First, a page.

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    1. I understand. I’m glad that we have classics because they’re like a snapshot of the past. Sometimes the past was ugly. Still, if I was reading The Secret Garden to a kid, I’d let them know that it’s not acceptable to behave like the characters do.

      Aj @ Read All The Things!

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  10. This cracked me up! I have never read either, and I honestly have no plans to because wow they sound a mess. Like yeah, I know adulthood sucks, I don't need a freaking reminder! And talk about bumming kids out! "Hey kids! Six years old is literally as good as it's ever going to get, nighty night!" Hard pass. The Secret Garden... nope would have thrown that across the room, no doubt. I get that it was a different time, but you know, our current time might as well be 1911, so who needs it? Sorry these didn't work for you, but I loved your reviews!

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    1. Thanks! Adulthood in The Little Prince is so bleak! Adulthood is hard, but I promise that not all adults are insufferable pricks.

      Aj @ Read All The Things!

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  11. Two of my favorites, although I have to admit if I had read The Little Prince as a child I would have hated it. 😊

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    1. I was a pretty stupid child, so I think The Little Prince would have gone over my head.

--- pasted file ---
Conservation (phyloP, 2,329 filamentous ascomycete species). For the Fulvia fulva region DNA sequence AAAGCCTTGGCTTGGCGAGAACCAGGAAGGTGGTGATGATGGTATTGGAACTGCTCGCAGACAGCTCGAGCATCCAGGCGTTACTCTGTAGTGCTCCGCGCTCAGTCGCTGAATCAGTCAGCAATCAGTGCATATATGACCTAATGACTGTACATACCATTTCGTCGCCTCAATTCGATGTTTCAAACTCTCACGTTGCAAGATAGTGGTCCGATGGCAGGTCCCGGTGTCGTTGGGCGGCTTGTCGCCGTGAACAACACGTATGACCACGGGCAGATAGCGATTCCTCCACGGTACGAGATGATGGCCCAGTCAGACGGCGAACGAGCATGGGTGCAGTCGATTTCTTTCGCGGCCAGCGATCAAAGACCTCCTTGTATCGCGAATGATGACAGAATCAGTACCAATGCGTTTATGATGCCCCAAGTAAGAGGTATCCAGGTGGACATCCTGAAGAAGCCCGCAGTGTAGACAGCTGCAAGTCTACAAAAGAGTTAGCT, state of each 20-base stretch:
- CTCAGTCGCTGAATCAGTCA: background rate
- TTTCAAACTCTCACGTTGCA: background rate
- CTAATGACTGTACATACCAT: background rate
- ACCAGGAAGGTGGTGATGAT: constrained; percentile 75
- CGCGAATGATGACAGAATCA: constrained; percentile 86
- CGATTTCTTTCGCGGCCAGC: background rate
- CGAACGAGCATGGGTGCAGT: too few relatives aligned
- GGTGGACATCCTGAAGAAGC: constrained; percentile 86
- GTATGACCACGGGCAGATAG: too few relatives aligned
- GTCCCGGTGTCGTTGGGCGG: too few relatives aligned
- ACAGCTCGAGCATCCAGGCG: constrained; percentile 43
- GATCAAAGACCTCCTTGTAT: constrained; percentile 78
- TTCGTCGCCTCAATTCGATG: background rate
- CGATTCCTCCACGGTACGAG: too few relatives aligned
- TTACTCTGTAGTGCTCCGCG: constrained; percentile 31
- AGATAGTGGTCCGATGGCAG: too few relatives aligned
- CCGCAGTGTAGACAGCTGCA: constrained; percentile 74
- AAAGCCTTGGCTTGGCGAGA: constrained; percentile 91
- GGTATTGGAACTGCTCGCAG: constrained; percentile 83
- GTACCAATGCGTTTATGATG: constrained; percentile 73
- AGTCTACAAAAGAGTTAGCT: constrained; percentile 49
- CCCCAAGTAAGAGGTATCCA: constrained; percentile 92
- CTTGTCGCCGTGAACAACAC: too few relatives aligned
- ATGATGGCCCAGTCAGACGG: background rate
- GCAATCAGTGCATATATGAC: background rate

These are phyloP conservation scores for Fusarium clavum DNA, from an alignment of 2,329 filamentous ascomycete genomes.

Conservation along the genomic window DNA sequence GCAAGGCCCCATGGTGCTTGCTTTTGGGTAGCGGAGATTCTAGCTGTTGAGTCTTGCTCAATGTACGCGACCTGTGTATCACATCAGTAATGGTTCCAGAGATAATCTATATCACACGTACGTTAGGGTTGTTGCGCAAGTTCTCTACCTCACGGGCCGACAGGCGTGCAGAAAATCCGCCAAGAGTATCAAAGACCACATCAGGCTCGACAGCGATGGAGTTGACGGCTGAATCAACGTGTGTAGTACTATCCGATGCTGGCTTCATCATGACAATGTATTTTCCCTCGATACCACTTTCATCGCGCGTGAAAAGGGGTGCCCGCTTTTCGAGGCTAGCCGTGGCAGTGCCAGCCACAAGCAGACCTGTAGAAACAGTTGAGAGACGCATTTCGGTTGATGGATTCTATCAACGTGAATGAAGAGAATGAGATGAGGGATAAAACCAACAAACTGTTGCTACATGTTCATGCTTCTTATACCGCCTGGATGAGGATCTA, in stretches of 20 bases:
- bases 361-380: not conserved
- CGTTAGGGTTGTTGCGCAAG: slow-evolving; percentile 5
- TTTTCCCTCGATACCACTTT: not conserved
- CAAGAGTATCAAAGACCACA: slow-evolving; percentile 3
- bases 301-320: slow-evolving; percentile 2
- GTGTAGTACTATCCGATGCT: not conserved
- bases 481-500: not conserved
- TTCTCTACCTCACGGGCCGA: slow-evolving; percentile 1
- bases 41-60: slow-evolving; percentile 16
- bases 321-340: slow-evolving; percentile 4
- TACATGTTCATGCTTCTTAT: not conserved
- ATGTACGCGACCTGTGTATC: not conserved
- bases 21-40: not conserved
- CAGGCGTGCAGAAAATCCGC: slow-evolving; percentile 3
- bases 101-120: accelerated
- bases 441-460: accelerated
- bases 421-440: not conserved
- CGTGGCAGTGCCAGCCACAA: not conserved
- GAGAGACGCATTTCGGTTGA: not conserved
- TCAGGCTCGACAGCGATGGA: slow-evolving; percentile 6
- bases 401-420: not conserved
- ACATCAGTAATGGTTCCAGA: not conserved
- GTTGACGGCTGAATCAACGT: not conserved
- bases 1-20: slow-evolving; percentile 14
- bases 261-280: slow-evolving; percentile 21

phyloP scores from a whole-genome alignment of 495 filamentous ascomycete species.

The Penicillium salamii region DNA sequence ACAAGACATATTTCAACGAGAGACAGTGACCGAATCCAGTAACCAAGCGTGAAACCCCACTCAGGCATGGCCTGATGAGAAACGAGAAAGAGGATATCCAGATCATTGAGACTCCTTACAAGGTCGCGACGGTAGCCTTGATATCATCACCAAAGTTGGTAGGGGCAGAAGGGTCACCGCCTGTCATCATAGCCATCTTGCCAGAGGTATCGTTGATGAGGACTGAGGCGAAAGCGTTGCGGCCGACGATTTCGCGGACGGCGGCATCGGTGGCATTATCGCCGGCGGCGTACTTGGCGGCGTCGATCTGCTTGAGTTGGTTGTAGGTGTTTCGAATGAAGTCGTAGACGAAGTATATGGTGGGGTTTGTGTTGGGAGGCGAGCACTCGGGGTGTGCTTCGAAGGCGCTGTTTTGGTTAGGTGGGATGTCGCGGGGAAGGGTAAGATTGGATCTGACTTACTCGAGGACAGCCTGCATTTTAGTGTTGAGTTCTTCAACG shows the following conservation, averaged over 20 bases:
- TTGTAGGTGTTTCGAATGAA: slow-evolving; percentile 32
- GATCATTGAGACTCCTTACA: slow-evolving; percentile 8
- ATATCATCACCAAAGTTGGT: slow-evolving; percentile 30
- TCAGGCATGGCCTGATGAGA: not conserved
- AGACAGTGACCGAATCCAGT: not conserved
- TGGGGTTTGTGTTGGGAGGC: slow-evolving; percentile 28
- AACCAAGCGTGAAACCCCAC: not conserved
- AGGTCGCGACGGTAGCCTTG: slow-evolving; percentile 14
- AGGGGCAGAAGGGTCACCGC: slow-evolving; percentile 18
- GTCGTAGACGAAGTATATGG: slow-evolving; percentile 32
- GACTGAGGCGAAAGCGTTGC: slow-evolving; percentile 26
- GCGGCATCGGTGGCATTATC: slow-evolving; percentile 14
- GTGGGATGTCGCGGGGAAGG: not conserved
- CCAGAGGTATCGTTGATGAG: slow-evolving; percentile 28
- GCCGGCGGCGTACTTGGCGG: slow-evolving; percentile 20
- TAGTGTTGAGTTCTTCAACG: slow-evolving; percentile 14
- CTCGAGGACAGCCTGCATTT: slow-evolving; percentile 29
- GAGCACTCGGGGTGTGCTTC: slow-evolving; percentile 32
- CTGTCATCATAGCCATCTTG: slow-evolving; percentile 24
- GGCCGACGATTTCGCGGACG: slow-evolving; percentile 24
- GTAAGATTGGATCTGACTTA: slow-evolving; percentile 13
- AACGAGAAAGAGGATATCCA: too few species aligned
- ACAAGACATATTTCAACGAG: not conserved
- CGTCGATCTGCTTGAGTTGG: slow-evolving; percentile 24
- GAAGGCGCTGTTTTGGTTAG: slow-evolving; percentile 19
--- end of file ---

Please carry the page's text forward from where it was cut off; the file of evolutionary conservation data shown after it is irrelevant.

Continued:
Aj @ Read All The Things!

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  12. These are fighting words! I've only read Le Petit Prince as a high schooler and I adored it. But of course I wasn't a child.

    Never read Secret Garden but I adore the movie!

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    1. Haha, I expect a lot of people would fight me about The Little Prince. I vaguely remember The Secret Garden movie. Maybe I should track it down and see how it compares to the book.

      Aj @ Read All The Things!

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  13. I like Le Petit Prince for its illustrations and its simplicity. When I was younger I had a literary crush on the boy who works in the garden. My weekly update

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    1. You’re the second person who had a crush on Dickon! I didn’t realize that he was so loveable. Maybe I would have had a crush on him if I’d read the book when I was closer to his age.

      Aj @ Read All The Things!

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  14. I haven't read either of these books but I doubt that they would really be for me. Classics and me don't tend to get along :)

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    1. I like reading classics because they helped shape modern books, but some of them are very tedious.